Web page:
How preparing my thru-hike changed my attitude to people

I’ve never really been a pessimist. I mean, sure, I had my times in high school where I thought everything sucked, but I like to think I always kept some sort of childlike wonder and optimism. And still I never realized how much I distrusted other people, how much I thought I didn’t matter to others (thanks, social anxiety!), until I started preparing for my thru-hike.

It all started a little before I decided to hike, around this time last year. An artist I really admire, Amanda Palmer, was releasing her book The Art of Asking: How I Learned to Stop Worrying and Let People Help. I didn’t have the money to buy it, though I really wanted to read it. In the spirit of asking, Amanda Palmer set up an exchange where people could ask, and others could give. And so someone I had never met and who lived in a country I had never been to ordered the book for me. It was amazing. I was incredibly moved. A stranger cares! She’s great! The book was an eye-opener. It talked about how asking for help is really about trusting others, about opening yourself up and letting people in, about being vulnerable. About accepting the doughnut if someone offers you one instead of feeling like you shouldn’t be taking it from them. I really like doughnuts, so that resonated with me. I’m really not doing the book justice by summarizing, so I suggest you listen to the Ted Talk it was based on. Anyway. I read the book. I loved it. I felt changed. It slowly drifted in to the background again, because that’s how it goes. But it never really left. It made me more confident to just ask for things I want, to apply for things I want to do – because why not? To share things I am enthusiastic about without being afraid of what others think, because it might mean a lot to someone else and sometimes you just have to trust in others not to crush your dreams when you open up about them.

And so when I felt like I really, really wanted to thru-hike the Appalachian Trail, I took the plunge and told people about it. First just a couple of close friends and family. Then I posted it on Facebook, because we all know nothing is official without Facebook. The responses were overwhelmingly positive. Friends I hadn’t spoken to in a long time sent me messages, told me how great they thought my plans were, how they wish they could do something like it. People were suddenly bringing me into contact with others who had hiked a lot, or who lived near the Trail, or who were also planning on doing some sort of long-distance hike at the same time as me. And all these people I was brought in contact with were happy to help, happy to offer advice or to open their homes to me if I find myself in need during my hike. I was offered help in many different forms, from foot massages to home-made dinners, and I hadn’t even left yet! When I shared with others that I was having a lot of trouble finding a job, they suggested I set up a way for people to donate money if they wanted to. And they did – all for the promise of postcards and a whole bunch of updates from the trail. All because I opened up about something I was really, really passionate about.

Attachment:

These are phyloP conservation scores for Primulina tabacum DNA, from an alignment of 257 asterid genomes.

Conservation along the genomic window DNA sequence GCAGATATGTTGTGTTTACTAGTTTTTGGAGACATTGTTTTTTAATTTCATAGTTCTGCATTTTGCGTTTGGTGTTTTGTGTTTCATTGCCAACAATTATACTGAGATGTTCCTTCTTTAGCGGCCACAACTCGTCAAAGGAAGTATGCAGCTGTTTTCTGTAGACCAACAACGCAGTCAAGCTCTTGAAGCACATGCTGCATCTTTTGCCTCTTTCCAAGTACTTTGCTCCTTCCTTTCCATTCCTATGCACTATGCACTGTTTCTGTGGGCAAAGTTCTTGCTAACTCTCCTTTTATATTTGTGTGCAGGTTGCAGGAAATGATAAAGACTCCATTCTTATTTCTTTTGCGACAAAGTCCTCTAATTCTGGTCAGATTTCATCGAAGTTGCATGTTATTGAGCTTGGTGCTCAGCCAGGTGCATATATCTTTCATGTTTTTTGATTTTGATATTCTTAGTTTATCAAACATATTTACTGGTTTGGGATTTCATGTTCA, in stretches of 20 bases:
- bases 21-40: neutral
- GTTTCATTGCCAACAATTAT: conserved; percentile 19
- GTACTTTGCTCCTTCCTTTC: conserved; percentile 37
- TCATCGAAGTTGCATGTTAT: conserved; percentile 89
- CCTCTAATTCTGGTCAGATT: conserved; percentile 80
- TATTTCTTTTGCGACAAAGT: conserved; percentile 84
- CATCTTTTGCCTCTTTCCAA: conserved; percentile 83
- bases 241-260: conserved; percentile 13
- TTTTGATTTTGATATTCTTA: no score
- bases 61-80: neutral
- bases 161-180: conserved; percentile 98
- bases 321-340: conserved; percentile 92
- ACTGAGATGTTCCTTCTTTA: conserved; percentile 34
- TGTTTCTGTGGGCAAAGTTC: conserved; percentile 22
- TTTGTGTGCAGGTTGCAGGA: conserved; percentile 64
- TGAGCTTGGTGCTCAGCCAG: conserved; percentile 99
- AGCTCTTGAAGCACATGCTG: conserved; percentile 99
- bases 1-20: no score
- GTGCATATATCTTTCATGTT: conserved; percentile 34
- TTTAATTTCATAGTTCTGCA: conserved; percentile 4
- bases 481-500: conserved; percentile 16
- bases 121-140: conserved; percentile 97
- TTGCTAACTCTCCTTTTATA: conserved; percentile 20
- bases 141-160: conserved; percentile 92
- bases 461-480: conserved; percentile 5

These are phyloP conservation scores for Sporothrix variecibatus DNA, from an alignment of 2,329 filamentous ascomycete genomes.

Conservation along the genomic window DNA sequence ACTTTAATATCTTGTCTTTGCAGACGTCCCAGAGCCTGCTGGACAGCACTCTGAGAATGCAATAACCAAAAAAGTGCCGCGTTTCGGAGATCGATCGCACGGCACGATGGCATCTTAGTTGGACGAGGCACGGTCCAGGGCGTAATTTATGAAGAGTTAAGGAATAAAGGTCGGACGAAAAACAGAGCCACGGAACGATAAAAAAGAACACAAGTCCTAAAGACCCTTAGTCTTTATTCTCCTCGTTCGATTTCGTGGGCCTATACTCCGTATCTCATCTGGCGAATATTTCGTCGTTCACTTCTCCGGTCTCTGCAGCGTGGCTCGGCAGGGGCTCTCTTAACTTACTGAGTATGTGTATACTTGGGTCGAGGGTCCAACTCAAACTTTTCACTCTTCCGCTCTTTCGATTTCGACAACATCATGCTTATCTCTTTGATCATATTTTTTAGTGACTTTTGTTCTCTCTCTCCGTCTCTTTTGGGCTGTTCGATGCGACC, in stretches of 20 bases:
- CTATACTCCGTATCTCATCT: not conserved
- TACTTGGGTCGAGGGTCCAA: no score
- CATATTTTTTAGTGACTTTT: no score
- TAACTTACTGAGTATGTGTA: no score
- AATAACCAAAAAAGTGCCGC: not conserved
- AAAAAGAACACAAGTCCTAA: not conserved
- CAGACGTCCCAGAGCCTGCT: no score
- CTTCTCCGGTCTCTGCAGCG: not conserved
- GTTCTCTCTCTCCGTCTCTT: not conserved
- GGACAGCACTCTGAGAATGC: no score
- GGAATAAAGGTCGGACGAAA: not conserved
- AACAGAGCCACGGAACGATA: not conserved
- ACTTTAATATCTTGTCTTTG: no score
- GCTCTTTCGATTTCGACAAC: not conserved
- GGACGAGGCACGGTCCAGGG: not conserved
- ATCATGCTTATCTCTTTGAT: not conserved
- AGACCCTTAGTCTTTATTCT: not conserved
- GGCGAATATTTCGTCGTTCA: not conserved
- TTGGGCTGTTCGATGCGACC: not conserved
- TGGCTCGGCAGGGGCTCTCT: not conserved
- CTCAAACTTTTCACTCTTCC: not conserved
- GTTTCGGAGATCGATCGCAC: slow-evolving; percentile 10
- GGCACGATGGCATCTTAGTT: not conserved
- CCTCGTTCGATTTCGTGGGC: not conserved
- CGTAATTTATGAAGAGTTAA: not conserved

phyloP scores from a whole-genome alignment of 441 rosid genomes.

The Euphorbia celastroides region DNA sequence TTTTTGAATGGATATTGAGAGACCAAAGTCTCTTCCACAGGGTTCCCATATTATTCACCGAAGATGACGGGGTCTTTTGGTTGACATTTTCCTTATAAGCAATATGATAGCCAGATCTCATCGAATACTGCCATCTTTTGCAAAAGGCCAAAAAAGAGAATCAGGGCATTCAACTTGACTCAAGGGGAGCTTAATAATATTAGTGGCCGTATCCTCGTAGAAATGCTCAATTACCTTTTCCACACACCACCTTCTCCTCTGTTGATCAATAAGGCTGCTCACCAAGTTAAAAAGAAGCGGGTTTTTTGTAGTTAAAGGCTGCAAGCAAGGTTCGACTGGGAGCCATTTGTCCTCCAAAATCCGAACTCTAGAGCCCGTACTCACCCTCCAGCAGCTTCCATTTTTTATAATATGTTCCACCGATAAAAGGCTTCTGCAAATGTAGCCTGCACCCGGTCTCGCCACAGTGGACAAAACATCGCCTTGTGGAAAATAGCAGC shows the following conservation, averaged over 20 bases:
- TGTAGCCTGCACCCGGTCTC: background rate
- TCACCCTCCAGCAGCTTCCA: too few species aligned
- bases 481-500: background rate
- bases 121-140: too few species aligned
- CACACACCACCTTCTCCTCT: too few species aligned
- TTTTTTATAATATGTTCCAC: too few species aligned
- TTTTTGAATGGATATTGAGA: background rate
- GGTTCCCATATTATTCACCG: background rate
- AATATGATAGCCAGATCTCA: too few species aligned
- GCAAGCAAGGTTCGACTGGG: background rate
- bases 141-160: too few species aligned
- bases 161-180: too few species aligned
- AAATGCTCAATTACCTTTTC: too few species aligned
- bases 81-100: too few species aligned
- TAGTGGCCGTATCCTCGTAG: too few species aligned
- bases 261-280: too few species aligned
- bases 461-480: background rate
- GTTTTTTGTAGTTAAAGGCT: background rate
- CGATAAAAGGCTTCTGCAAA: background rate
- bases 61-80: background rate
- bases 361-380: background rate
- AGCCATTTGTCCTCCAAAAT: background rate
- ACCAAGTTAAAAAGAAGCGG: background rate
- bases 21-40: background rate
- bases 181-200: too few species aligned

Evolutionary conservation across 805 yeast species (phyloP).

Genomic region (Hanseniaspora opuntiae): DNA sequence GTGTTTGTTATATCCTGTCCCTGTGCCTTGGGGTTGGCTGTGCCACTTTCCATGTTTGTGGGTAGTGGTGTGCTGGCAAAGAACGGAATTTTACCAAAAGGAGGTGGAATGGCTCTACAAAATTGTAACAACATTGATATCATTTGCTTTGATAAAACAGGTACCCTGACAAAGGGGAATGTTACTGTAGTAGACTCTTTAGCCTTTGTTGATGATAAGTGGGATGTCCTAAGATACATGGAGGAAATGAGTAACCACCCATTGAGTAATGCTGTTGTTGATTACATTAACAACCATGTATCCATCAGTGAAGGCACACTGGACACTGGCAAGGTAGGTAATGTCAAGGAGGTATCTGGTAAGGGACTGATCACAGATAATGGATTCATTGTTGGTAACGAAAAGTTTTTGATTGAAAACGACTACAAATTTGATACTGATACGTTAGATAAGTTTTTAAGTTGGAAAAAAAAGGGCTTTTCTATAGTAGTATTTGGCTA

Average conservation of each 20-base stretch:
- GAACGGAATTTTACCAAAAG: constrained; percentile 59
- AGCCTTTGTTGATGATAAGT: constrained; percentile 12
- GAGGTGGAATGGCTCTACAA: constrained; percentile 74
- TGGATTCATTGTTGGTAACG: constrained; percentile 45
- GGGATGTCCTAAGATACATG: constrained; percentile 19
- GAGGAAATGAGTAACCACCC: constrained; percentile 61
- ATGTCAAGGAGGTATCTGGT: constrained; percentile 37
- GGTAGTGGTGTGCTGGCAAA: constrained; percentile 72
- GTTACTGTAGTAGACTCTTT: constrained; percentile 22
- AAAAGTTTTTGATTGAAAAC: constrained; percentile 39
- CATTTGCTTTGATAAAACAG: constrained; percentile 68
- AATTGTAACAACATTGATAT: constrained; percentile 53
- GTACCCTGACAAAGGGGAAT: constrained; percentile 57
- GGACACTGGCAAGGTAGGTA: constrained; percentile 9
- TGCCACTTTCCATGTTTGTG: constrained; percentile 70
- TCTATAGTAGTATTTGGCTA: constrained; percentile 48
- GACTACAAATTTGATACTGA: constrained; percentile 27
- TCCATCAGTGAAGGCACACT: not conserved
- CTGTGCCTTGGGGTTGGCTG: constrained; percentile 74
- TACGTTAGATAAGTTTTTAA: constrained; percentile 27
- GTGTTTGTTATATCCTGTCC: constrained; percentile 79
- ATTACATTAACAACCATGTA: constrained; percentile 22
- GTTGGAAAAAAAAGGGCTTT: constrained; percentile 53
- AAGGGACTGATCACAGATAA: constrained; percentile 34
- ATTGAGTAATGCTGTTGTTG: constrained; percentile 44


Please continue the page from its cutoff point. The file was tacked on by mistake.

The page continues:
And so when Appalachian Trials opened up their applications for 2016 bloggers, I took the plunge and applied. I have to say, I was scared when I wrote my first blog post here. It wasn’t anything huge or special, but just the fact that people I didn’t know – a lot of them – could be reading what I wrote terrified me. But again, the responses were positive. A couple of people sent me messages on Facebook. My friends signed up for my posts. The world didn’t end.

And now here I am. There has been no grand apocalypse (knock on wood) because I shared something I was enthusiastic about or because I trusted in other people not to tear me down or because I asked for help. My attitude to others, strangers in particular, is forever changed. I smile at people on the streets and I talk more to people I don’t know. I compliment people more often. I have come to appreciate the beauty of shared interests and how great they are for meeting people. I have learned that people will help if you let them, and I’m not sure if I would have realized it if I hadn’t taken my first steps towards my thru-hike –  if I hadn’t taken the plunge and both trusted in myself that I could do something great, and in others that they would be there for me.

My life has already changed for the better and I can’t wait to see what my hike brings me. Less than three months to go.



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Comments 4

  • Zach : Dec 3rd

    I, your fellow bloggers, this site, the trail, and the universe will be cheering you on, Linde!

    • Linde : Dec 5th

      With so much cheering on I can’t do anything but succeed!

  • Nichole : Dec 10th

    Woohoo can’t wait to a) read your updates and b) see you on the trail next year!! If you need anything or just want to talk to someone going through the same things you are, just ASK me! 🙂

  • L : Oct 10th

    Sorry, These books and articles cannot be replicated if you don’t possess white priviledge. So yes, people like you can “ask” and “get” but you’re speaking from a white priviledge point of view because there’s an active societal shaming of anyone not white asking for ANYTHING.


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